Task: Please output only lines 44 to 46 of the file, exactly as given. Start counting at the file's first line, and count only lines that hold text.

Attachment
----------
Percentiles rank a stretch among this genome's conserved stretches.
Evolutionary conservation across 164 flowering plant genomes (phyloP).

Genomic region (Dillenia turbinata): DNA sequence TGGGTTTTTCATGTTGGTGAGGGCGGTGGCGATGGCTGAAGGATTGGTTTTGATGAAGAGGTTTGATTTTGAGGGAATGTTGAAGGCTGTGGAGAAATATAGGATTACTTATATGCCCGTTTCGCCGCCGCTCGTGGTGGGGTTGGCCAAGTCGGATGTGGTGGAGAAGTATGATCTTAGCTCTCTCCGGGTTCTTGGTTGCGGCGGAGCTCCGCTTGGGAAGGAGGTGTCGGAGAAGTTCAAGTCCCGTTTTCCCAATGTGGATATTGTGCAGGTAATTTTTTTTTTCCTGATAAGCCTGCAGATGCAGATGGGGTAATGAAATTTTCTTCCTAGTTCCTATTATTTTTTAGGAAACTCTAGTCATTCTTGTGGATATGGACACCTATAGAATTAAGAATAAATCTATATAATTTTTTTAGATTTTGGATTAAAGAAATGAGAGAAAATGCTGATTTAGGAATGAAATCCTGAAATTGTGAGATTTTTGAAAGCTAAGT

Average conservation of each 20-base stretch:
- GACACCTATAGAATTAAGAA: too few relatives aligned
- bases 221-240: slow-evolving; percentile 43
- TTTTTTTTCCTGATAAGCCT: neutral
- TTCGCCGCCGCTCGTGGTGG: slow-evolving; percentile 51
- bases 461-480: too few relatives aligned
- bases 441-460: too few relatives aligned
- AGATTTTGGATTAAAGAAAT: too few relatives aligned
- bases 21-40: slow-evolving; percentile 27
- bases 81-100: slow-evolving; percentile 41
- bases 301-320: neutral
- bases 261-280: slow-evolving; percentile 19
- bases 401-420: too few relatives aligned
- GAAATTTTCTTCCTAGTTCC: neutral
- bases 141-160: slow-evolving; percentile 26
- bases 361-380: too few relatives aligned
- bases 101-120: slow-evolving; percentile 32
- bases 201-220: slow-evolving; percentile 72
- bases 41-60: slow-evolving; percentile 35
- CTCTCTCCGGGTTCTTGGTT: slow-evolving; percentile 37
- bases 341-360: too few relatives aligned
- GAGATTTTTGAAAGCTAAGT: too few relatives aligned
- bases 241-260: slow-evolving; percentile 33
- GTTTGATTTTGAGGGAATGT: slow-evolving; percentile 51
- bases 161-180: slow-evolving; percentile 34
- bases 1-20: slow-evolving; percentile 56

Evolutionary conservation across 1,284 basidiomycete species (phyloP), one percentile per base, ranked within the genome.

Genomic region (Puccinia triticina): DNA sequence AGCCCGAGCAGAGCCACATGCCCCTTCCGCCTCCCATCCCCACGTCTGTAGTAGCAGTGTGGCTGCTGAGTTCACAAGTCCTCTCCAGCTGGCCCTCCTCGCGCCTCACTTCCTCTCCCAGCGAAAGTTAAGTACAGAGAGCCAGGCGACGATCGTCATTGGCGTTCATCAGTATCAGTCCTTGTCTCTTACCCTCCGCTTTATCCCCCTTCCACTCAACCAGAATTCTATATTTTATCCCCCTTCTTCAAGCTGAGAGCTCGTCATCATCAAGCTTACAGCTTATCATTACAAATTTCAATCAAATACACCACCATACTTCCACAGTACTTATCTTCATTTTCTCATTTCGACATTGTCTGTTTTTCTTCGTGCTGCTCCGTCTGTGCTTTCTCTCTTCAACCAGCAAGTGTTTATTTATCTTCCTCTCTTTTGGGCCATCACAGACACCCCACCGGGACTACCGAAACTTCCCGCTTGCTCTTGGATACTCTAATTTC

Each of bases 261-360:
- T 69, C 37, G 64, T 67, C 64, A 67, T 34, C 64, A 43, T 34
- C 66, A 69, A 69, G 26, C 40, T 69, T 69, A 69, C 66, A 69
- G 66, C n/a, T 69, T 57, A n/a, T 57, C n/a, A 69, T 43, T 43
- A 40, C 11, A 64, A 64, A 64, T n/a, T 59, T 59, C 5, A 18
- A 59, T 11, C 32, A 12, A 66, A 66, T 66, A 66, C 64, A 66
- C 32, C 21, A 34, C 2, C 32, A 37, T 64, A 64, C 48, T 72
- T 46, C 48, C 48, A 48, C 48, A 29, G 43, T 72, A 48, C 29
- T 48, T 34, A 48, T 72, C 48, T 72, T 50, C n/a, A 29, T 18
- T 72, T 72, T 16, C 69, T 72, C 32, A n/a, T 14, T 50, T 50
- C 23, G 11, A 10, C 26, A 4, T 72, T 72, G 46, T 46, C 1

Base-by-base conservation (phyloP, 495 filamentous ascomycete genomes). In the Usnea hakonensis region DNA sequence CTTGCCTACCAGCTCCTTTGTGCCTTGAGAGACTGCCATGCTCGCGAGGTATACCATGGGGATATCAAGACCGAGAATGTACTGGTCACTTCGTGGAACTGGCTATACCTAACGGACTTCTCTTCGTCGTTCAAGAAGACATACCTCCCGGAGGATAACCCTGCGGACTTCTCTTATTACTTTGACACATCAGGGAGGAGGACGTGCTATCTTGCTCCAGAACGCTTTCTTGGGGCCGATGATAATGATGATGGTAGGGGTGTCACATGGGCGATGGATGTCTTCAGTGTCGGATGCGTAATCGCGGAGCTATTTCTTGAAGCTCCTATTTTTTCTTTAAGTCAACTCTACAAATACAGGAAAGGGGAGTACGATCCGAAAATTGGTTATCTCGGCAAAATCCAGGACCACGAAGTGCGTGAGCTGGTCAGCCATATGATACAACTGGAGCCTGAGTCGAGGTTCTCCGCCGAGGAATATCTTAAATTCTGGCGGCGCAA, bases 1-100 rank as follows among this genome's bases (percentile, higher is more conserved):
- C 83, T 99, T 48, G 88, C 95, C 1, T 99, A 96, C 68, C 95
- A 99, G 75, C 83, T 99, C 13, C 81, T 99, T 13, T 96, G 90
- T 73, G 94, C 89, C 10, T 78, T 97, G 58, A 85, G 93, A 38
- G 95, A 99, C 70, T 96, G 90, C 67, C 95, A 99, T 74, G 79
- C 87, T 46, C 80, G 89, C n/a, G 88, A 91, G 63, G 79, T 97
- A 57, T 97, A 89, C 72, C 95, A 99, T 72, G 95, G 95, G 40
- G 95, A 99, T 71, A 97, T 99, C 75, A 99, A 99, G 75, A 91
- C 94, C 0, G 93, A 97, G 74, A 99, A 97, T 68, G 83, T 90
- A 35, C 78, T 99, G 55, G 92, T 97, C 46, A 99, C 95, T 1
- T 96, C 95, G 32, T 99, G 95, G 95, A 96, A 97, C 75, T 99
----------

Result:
- C 83, T 99, T 48, G 88, C 95, C 1, T 99, A 96, C 68, C 95
- A 99, G 75, C 83, T 99, C 13, C 81, T 99, T 13, T 96, G 90
- T 73, G 94, C 89, C 10, T 78, T 97, G 58, A 85, G 93, A 38